Has L&D become its own worst enemy?

I was reading Ryan’s blog post on Face time in online learning, this morning and it got me thinking about how sometimes I feel that as L&D professionals we have shot ourselves in foot so to speak in terms of our relevance to organisations.

I was responding to a comment from Con, about the fact that often organisation and management balk at the costs associated with face to face delivery or having an informal meetup of participants and i started to think that perhaps in our rush to embrace and to ‘sell’ online learning to the business, a lot of time on the grounds that it is more cost-effective than face-to-face delivery, that we may have made a rod for our own backs when we wanted or needed to include face-to=face components.

It goes a little deeper than that however, and I think back to LearnX and some of the conversations I had there and a particular presentation by Saul Carliner when he said 70:20:10 is not an investment strategy. (as most of you know I am not a 70:20:10 believer, there is no rigorous evidence to back up the numbers.  Yes a lot of learning is informal but putting numbers around it when there is nothing by anecdotal evidence to substantiate it casts us all in a bad light.)  Even though it isn’t an investment strategy it is often ‘sold’ that way, even if the selling of it is unintentional.  If you talk to the business about 70% of all workplace learning being informal and that we need to invest in technology to ensure our staff access to this avenue of learning. promote it, link it to our talent management and retention and development strategies then it starts to sound like it is an investment strategy.  The problem is that I am not sure I know too many organisations who are going to increase their learning budgets by 70% to incorporate informal learning, in fact i think it is probably going to come from the L&D budgets that are already there, which will have an impact of course on our ability to delivery the formal training that the organisation needs.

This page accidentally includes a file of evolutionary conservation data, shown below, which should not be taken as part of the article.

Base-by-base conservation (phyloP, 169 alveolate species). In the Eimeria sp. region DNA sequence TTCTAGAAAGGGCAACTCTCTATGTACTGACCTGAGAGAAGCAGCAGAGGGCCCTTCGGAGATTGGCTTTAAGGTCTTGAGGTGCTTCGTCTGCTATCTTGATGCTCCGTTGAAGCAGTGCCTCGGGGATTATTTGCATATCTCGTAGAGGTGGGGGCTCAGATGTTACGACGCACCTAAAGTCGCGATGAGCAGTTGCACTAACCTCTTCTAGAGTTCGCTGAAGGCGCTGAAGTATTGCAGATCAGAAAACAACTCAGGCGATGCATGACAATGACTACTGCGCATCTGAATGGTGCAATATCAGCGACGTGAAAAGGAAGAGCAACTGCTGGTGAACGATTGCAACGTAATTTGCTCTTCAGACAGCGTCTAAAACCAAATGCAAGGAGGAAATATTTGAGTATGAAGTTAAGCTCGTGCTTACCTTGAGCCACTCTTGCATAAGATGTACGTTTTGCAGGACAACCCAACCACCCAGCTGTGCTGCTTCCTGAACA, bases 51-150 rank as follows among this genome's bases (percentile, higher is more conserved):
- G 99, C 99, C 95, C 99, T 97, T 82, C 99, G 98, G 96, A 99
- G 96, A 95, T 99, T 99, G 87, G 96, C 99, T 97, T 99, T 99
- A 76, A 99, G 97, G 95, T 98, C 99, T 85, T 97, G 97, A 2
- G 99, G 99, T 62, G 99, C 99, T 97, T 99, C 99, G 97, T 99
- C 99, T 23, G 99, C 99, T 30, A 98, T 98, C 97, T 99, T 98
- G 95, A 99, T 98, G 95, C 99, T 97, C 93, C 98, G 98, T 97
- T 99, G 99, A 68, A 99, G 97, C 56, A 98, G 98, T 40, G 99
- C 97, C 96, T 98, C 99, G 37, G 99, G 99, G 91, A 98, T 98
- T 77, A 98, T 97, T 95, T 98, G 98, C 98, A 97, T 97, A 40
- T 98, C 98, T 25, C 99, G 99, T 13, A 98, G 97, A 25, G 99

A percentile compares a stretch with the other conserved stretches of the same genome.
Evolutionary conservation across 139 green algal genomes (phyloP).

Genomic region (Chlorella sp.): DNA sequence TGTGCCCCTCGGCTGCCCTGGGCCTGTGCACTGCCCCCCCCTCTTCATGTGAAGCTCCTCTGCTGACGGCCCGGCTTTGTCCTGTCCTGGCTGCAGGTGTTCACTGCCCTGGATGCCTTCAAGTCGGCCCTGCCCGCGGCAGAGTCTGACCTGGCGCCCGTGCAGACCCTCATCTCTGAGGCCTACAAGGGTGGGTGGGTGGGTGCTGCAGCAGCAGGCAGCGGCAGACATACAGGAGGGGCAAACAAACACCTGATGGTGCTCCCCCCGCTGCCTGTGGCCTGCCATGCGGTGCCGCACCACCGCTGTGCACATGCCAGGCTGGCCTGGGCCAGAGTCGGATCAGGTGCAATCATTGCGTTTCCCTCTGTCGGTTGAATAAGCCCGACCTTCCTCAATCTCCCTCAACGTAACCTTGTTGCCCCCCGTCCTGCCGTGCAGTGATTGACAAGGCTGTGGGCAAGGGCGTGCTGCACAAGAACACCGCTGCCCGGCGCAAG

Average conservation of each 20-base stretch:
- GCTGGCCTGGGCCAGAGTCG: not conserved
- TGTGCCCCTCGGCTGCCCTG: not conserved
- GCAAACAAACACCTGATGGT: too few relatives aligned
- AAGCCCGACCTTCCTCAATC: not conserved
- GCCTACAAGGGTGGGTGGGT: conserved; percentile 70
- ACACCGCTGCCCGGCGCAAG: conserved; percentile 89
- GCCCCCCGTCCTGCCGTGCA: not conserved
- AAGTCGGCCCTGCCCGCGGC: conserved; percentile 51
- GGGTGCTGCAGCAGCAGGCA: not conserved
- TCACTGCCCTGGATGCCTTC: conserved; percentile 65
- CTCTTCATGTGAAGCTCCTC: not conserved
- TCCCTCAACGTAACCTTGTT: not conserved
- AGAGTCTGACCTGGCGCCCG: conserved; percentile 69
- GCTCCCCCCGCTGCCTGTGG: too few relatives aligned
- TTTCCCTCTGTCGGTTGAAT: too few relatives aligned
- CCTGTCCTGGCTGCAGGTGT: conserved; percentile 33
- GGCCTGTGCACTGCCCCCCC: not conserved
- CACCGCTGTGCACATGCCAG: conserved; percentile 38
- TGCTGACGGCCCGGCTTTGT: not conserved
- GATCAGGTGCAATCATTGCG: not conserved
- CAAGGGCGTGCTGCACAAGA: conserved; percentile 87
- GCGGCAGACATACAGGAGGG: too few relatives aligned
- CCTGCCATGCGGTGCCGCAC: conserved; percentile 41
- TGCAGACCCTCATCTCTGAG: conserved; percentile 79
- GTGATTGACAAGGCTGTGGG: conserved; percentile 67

Hmm, perhaps if we move all of that formal training online and not worry about face-to-face then we can free up budgets to increase our staffs access to informal learning, and there we have it we have shot ourselves in the foot again.

I see it everywhere the more I think about it, formal qualifications through the VET sector are devalued because we chase funding for their delivery to make them free or heavily subsidised for staff and the organisation and then when the organisation wants to have staff do a qualification that is not funded they choke when they see the price tag.  Other training reduced to online only because of the cost savings associated with delivery, (and don’t get me wrong online delivery can certainly be a huge cost saving) where having even a half day of face-to-face time would greatly improve the outcomes for staff and the organisation.

Now I am not suggestion that everything go back to face-to-face and L&D should get massive increases in budgets (although that would be nice wouldn’t it) what I am saying is that if we spend all of our time talking about the next big thing, the new way of learning.  If all we talk about is how cost-effective online delivery is and how informal learning is the way of the future, can we really than be surprised when the business turns back to us and replaces the L&D unit with free mooc’s from the cheapest provider.


About pauldrasmussen